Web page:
I was born in Boston, where my earliest childhood memories are of the bronze ducklings at the Public Garden and pledging allegiance to the American flag in a bright classroom covered with colorful posters. I often associate the image of that classroom flag with physical pain from when my uncle had smacked me in the back of the head. He had asked me if I knew who I was. Evidently, “I’m Jaegun. I’m an American!” wasn’t the answer he had expected from his five-year-old nephew. This was before I even knew what race I belonged to, let alone the nationality of my parents. I’m a Korean-American. But I did not come to understand what that meant until much later.
Between the ages of ten and nineteen, I pledged allegiance to the Korean flag. My father, who had never quite adjusted to life in the US, had returned to his homeland after a decade, with my mother, my younger sister, and me in tow. Until I came back to the US upon graduating high school in Seoul, this new world would teach me many things—among them, the fear of approaching people.
Not even my sole sibling or closest friends know that I started a seven-year career in print journalism to break out of my shell. Working as a newspaper reporter for six years, and later as the newsroom digital content editor for a year, forced me to be aggressive, curious, and critical of the stories I reported on as well as the articles I approved for publication.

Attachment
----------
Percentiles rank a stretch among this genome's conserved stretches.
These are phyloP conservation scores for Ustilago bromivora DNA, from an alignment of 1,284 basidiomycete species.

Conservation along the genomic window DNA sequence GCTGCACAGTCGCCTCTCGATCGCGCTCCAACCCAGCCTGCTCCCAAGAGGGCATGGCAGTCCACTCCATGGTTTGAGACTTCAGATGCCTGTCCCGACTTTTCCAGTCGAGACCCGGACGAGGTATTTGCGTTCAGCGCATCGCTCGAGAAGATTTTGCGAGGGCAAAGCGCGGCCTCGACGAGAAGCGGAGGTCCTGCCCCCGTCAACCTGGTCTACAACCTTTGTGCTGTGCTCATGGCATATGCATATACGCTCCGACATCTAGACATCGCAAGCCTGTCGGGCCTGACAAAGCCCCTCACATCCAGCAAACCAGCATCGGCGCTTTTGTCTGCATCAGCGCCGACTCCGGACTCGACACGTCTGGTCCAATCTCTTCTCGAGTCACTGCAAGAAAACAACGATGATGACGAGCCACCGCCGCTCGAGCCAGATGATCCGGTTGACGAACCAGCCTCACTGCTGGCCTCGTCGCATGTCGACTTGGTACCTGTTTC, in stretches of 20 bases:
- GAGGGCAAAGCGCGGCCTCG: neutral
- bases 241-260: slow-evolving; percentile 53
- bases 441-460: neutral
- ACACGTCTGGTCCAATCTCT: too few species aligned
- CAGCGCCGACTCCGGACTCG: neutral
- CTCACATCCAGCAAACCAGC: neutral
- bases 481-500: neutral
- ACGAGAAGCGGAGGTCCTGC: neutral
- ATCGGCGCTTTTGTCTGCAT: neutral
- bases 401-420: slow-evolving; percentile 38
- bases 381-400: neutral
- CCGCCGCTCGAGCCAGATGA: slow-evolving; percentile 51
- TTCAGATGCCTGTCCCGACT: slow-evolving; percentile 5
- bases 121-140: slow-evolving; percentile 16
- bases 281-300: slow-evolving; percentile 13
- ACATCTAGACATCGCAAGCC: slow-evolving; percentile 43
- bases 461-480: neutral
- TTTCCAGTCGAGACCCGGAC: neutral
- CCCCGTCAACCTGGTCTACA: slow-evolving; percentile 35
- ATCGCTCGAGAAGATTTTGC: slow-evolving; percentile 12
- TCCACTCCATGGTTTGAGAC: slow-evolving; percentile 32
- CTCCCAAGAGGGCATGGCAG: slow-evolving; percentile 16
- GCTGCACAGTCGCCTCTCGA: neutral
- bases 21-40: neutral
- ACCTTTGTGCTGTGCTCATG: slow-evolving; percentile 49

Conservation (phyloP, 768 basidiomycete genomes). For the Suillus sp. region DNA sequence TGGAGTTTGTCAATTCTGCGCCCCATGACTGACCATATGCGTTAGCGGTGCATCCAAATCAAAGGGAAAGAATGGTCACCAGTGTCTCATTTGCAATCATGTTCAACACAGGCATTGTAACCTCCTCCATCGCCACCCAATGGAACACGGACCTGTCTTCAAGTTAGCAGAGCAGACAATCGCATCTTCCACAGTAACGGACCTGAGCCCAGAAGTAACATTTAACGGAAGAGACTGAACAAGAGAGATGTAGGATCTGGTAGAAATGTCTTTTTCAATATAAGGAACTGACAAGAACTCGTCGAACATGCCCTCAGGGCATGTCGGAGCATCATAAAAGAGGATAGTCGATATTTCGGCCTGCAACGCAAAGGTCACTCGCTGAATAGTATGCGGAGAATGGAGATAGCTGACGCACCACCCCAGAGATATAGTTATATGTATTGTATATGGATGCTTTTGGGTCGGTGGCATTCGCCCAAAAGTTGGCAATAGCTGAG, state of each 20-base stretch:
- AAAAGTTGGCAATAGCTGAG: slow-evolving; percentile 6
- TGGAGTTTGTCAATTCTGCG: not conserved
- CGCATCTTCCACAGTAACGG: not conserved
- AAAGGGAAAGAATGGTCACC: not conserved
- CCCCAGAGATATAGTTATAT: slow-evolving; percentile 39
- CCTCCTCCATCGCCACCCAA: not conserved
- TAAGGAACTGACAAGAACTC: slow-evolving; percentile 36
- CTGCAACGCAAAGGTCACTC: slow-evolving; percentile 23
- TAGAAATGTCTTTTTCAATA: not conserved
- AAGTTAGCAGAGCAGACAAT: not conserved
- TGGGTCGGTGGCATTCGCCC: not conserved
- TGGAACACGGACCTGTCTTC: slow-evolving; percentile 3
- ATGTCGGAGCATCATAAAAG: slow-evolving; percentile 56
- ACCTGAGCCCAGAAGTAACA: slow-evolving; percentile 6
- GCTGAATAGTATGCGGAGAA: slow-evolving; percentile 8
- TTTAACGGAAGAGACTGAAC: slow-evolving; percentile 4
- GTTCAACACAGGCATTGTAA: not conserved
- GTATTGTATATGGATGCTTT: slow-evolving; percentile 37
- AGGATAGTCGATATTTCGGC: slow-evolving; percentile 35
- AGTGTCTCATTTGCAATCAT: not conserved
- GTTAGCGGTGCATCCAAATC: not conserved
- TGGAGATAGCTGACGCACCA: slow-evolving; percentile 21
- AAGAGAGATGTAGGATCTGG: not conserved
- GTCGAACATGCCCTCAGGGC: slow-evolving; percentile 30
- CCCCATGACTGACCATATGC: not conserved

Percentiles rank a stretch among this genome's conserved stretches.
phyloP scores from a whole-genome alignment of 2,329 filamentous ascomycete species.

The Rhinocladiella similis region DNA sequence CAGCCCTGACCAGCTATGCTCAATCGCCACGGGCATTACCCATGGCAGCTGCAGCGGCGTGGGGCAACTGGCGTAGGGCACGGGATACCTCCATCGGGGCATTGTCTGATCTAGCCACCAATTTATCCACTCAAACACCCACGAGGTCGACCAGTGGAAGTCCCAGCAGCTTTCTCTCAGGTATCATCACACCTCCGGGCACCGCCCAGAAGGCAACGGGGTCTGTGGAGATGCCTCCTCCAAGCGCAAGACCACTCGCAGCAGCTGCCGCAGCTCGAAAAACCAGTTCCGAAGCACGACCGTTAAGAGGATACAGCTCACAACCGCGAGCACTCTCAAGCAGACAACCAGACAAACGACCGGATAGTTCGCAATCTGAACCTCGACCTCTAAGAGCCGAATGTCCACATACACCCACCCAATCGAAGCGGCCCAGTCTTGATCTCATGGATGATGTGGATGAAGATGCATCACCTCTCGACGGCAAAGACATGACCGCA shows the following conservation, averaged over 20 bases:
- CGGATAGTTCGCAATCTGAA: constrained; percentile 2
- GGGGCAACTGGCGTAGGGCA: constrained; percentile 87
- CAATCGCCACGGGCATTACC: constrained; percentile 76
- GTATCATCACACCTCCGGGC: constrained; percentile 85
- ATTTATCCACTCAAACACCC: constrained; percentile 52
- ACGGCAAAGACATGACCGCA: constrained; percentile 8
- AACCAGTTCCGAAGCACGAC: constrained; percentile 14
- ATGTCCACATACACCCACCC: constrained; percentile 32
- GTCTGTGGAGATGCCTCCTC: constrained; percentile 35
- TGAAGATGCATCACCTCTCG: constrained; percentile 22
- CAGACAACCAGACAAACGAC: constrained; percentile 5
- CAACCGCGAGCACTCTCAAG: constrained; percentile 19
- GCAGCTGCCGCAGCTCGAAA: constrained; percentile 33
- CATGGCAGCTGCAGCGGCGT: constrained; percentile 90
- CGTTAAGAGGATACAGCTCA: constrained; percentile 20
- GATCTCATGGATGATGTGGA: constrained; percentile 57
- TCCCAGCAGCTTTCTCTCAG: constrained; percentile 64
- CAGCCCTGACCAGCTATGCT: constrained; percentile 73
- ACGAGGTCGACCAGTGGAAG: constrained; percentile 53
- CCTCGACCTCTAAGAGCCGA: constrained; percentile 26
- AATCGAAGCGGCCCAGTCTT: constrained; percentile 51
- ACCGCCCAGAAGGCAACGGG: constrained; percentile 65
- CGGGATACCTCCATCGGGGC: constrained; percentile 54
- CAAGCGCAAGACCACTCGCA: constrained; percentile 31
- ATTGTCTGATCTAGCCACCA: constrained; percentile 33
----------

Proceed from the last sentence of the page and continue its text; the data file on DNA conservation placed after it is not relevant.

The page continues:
Despite reporting for my college’s daily newspaper as an undergraduate student and interning at the Associated Press Television Network, it wasn’t until I became a full-time staff writer for the Watertown Daily Times in northern New York that the anxiety of approaching strangers subsided. For six years, I worked in a high-pressure environment that required every reporter to meet a daily deadline of 11 p.m., and adapt to unpredictable schedules and long working hours. While I would eventually move on to work as a speechwriter for a former UN ambassador and as the main editor for a globally distributed scholarly magazine, it was that intense newsroom environment that pushed me to overcome my deep-rooted fear of people.
An ancient Korean proverb says, “You turn dark in a dark place; white in a white place.” Simply put, an individual’s surroundings will often define that person’s characteristics. Failing my uncle’s identity test as a kid was a prelude to the hardships, confusion, and solitude I would experience in Korea through my teenage years. But all of my adult life, I have actively sought new environments that would help shape me into the person that I wish to become.
Writing about renewable energy development as a reporter as well as volunteering at sustainable agriculture and wildlife protection groups after college gave me a new focus. I believe Boston College Law School is the right environment for me to take my next step towards becoming a legal expert in the field of green development.